Lighting upgrades are a fairly low-risk investment for any commercial properties that can result in substantial energy savings. A few effective strategies for energy efficient lighting systems include updating fixtures, utilizing daylight, and installing lighting controls.
What many property owners and managers don’t realize is that many electric lights generate an inordinate amount of heat, which can result in not only using energy to power the lighting but increased energy usage to cool the building. Implementing a well designed LED lighting strategy can result in decreased cooling costs and can allow the property owner to specify more efficient lighting and HVAC equipment as a part of a whole-building design.
Relative to the lighting deduction, a sliding scale has been established which provides a $.30 per square foot deduction for a 25% reduction in lighting energy use (based on standards established by ASHRAE 90.1-2001) up to $.60 per square foot for a 40% reduction. For example: IRS interim lighting rules require bi-level switching in certain areas; but the positive news for hotel property owners is that bi-level switching is not required in guest rooms, store rooms, restrooms, public lobbies and garages. Interim lighting rules also require certification by a qualified third-party.
Section 179-D of the Internal Revenue Code pertains to the energy-efficient commercial buildings deduction, also referred to as the “EPACT” deduction after the Energy Policy Act of 2005. For eligible lighting projects, tax deductions of up to $.60 per square foot are achievable.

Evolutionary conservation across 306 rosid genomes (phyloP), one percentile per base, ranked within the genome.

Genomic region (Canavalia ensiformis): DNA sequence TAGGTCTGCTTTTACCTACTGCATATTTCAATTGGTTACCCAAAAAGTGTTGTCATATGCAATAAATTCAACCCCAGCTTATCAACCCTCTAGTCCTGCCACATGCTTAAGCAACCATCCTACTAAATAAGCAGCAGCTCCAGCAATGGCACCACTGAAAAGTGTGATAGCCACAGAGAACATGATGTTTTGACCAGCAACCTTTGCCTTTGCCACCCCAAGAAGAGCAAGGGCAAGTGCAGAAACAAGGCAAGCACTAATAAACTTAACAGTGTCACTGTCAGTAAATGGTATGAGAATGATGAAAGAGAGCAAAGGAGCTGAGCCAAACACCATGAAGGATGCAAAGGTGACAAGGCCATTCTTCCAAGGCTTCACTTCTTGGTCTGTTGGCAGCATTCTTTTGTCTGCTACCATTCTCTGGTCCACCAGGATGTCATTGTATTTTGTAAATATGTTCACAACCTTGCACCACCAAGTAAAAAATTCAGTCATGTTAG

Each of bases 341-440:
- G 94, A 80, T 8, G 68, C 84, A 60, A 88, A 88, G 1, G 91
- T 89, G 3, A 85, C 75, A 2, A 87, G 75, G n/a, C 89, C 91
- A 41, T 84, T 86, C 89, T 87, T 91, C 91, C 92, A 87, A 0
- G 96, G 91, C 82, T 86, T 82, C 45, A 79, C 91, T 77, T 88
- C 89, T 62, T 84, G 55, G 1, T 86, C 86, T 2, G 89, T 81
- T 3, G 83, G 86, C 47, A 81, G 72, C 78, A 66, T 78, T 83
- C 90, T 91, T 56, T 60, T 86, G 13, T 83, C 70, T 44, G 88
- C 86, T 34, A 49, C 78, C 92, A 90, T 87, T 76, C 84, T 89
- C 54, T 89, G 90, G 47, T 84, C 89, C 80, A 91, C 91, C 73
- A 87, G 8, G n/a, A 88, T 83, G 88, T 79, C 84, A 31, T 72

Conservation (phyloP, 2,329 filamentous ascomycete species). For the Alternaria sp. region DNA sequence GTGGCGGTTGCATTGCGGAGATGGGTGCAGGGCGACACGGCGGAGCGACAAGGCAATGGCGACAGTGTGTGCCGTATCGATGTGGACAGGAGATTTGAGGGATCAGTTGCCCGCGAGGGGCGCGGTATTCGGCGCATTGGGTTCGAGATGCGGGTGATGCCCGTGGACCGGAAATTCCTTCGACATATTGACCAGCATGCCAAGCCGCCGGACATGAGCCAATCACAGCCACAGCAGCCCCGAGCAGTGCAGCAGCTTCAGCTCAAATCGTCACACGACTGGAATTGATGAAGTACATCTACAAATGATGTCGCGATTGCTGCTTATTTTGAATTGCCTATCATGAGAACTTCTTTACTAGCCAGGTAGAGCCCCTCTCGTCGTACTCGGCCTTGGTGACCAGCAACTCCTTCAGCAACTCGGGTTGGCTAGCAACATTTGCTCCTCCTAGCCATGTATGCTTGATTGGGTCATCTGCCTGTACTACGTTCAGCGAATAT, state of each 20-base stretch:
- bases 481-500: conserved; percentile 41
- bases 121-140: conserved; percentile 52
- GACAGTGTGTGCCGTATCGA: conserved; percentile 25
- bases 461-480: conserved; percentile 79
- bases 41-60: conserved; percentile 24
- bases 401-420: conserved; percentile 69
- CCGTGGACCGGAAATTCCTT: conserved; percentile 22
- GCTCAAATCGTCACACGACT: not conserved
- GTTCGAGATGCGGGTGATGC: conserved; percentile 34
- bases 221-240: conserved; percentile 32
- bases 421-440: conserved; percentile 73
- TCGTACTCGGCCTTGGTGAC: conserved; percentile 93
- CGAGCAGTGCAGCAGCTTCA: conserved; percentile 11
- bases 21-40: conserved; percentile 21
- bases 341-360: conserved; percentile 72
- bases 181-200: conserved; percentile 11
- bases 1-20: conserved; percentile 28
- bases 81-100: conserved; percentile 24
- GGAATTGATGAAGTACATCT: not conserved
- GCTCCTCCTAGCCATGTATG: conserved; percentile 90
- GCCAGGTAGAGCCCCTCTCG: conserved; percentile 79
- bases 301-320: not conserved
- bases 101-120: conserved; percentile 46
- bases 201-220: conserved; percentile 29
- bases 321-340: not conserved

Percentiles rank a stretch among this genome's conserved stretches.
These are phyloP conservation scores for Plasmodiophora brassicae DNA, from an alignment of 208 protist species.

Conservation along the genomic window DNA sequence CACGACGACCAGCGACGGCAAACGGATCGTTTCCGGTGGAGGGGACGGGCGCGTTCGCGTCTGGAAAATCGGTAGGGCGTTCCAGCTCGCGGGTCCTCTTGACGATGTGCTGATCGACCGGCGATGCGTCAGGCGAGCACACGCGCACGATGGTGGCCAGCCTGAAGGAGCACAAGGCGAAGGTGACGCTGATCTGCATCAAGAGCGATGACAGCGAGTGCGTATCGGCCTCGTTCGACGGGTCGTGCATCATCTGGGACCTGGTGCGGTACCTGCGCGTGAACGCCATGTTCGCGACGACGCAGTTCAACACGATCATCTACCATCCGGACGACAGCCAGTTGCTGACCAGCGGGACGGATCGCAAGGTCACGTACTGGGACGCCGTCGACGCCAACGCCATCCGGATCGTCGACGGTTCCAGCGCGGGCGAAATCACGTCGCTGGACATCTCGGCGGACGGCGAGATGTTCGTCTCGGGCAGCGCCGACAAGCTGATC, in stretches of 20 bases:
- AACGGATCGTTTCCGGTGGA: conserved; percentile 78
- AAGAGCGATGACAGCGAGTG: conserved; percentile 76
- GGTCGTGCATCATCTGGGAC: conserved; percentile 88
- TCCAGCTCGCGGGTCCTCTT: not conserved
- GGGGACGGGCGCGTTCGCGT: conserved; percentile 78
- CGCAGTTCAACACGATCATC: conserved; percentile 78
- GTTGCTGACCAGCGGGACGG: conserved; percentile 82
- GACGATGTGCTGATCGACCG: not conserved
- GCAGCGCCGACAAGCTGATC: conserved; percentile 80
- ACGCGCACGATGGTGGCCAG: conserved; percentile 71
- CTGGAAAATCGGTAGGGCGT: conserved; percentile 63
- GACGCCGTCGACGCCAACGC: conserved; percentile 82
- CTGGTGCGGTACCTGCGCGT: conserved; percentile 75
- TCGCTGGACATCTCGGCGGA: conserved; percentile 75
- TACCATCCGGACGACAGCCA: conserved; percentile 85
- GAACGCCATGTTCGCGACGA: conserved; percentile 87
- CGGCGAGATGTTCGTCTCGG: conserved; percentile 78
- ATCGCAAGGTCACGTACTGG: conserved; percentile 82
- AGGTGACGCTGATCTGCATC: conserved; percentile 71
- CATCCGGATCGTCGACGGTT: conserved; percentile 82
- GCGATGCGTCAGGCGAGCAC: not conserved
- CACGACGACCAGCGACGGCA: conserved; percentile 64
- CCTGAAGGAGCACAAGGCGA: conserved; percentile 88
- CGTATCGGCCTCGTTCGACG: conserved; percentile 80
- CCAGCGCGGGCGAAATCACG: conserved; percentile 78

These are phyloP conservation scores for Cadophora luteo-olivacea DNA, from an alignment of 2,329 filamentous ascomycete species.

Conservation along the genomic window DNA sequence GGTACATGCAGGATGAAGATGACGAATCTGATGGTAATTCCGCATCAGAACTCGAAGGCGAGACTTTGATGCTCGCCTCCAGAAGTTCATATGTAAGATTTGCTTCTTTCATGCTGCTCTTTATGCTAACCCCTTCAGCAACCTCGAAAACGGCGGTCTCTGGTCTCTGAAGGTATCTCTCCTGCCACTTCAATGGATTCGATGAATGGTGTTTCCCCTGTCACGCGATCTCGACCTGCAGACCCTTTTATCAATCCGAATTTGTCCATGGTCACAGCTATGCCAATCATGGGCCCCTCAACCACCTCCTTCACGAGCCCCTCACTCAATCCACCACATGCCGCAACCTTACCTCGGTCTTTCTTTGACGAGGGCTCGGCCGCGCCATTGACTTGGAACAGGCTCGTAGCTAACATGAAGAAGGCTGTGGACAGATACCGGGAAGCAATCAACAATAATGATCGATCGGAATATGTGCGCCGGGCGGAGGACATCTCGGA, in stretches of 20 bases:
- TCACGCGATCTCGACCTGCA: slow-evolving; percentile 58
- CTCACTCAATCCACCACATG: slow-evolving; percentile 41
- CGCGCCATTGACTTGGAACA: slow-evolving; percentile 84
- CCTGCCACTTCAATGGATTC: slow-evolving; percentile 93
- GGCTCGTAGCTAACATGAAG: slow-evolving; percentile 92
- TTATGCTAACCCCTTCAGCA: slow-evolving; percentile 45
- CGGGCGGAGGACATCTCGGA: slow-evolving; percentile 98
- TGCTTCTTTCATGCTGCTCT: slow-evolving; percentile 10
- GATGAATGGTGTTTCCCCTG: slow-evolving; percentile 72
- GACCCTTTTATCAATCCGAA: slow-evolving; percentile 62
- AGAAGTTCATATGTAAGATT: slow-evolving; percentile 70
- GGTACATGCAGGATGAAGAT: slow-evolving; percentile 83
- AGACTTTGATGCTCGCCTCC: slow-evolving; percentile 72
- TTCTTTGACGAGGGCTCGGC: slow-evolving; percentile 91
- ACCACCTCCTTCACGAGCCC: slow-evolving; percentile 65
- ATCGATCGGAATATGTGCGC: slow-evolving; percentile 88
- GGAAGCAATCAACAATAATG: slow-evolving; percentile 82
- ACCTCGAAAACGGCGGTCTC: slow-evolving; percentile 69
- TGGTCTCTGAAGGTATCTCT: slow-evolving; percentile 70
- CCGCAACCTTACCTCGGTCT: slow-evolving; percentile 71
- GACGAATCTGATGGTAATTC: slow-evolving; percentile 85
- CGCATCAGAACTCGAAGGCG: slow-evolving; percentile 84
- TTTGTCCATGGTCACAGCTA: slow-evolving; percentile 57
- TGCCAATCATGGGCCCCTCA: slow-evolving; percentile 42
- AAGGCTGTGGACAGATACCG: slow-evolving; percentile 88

There are a couple of accounting issues we’d like to raise, based on research from a large accounting firm done in the first quarter of 2013, but please: do not let us have the last word on accounting advice – consult your own advisor.
First, historically, there was no question that light bulbs were expensable items. The question we had was: If a LED bulb has a stated useful life of 5, 7, or even 10 years (based on 50,000 hours, or even more), would it still be considered expensable?
The response we received from the accounting firm was that they could find no specific reference that a LED bulb should be considered a fixed asset, so their conclusion was that the client should act consistent with their own capitalization policy. In other words, if you have historically expensed light bulbs, and there is nothing new in the Internal Revenue Code to suggest otherwise, then continue to expense light bulbs.
Second, the Tax Relief Act of 2010, signed into law December 17, 2010, provides for 100% bonus depreciation for qualified improvements made before 12-31-11. The accounting firm believes that new LED light fixtures, which normally would be depreciable over a five to seven year period, would qualify for the 100% depreciation.
Our takeaway from these two accounting items is that businesses have a historically unique window in which both retrofit and new fixture items can pass through their P&L as expense items in 2012.
We are not tax experts, so you are encourage to speak to your tax advisor(s).